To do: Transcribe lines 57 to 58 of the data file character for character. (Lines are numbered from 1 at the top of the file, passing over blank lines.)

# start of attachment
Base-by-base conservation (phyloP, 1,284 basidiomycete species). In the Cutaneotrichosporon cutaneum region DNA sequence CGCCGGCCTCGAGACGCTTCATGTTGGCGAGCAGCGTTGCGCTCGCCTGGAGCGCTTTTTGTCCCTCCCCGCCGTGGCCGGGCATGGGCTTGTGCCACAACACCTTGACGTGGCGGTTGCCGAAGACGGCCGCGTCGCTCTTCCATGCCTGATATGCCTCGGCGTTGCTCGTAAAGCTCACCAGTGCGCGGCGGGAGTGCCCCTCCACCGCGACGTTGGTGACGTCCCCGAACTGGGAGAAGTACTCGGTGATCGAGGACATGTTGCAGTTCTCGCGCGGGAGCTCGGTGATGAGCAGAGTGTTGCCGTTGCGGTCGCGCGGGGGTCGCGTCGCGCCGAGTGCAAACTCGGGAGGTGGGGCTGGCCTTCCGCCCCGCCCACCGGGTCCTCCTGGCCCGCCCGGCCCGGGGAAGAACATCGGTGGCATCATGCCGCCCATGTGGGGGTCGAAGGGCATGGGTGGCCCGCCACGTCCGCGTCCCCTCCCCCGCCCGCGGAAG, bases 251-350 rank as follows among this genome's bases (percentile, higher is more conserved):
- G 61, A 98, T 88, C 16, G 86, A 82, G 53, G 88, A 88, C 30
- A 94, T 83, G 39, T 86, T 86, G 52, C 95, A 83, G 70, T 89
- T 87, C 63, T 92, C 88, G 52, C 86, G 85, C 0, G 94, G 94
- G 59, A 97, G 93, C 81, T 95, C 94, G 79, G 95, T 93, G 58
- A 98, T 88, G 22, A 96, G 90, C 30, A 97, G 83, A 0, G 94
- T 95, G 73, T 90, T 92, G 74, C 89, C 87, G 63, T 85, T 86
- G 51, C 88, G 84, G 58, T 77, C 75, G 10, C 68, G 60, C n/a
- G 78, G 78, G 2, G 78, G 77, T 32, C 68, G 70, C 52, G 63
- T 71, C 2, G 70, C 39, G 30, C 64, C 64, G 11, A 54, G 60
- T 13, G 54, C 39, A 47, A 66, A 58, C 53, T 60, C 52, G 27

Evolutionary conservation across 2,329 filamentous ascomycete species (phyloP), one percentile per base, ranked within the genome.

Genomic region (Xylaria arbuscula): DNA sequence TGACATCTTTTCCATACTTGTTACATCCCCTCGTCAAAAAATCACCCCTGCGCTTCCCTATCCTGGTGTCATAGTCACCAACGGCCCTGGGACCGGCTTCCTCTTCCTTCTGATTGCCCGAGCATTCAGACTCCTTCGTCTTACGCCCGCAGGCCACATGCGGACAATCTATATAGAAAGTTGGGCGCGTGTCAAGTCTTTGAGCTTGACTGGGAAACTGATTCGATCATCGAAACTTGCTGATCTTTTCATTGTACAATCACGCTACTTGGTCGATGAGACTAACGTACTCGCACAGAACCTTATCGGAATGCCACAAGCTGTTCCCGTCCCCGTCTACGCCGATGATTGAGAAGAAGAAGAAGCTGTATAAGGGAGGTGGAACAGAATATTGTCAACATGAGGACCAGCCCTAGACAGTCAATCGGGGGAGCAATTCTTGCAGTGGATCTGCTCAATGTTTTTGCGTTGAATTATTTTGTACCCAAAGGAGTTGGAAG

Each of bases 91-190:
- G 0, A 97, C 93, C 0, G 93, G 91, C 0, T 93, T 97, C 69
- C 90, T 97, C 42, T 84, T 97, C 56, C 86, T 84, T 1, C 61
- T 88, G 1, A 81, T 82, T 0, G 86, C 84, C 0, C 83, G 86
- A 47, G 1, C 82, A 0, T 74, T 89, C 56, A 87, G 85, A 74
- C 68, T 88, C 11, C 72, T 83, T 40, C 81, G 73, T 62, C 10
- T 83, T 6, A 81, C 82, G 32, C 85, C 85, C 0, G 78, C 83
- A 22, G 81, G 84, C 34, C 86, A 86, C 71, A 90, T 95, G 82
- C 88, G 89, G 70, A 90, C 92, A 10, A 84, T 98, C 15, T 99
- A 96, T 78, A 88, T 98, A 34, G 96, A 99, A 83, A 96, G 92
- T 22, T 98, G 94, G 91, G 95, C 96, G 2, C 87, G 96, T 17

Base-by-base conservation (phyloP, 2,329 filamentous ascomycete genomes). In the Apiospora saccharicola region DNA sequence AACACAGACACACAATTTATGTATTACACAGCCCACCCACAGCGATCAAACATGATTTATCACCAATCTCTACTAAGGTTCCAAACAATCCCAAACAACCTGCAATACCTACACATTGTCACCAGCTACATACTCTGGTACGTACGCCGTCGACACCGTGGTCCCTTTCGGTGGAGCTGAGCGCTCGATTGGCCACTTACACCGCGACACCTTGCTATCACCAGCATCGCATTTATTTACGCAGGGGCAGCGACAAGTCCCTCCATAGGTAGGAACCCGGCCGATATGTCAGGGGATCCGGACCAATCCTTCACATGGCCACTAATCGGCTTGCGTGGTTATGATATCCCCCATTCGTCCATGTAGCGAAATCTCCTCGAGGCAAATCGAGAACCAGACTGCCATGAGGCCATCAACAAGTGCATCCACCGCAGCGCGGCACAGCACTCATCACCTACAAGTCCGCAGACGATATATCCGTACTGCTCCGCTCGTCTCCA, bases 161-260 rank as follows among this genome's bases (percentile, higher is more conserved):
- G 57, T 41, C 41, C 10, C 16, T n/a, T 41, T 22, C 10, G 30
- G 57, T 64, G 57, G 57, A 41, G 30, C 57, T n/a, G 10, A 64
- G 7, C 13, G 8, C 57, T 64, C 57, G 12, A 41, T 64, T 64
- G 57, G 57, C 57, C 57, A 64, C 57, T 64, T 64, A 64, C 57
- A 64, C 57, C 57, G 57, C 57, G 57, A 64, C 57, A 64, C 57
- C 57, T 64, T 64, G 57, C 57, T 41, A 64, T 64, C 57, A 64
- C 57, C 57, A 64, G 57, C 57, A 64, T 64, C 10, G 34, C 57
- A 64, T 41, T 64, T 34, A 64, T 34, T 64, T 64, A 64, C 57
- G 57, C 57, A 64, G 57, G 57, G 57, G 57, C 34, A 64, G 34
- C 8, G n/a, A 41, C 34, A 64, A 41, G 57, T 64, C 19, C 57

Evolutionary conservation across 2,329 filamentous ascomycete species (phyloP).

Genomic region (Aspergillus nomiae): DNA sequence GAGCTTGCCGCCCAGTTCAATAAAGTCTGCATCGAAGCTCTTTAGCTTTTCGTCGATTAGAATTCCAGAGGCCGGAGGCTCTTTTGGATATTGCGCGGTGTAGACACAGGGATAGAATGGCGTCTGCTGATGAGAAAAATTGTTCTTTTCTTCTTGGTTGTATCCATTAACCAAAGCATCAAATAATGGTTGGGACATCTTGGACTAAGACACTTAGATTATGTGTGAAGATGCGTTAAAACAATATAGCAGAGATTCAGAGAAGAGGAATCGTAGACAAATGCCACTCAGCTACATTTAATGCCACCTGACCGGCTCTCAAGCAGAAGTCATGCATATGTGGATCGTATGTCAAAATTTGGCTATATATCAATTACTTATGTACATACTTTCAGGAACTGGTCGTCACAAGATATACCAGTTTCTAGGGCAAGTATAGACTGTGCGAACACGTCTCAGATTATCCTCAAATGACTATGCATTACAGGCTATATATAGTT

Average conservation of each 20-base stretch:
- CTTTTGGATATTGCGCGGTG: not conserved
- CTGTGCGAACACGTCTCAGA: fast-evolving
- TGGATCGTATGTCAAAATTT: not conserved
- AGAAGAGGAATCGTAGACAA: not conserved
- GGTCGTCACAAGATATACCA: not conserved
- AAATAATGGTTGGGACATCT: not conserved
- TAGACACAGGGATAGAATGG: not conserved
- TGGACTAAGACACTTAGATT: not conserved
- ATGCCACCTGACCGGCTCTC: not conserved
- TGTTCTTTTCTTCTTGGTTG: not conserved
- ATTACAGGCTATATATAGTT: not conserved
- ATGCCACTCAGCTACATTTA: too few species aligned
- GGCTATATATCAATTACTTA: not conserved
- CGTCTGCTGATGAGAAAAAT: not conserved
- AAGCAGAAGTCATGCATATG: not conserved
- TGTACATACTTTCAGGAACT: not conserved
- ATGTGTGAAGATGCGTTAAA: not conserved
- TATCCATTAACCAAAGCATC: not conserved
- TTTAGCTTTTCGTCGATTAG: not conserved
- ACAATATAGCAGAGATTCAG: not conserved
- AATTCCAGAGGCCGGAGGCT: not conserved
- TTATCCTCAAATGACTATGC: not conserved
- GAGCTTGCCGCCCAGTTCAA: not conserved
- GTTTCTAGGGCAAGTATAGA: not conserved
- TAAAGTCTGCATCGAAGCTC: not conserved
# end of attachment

- TTTAGCTTTTCGTCGATTAG: not conserved
- ACAATATAGCAGAGATTCAG: not conserved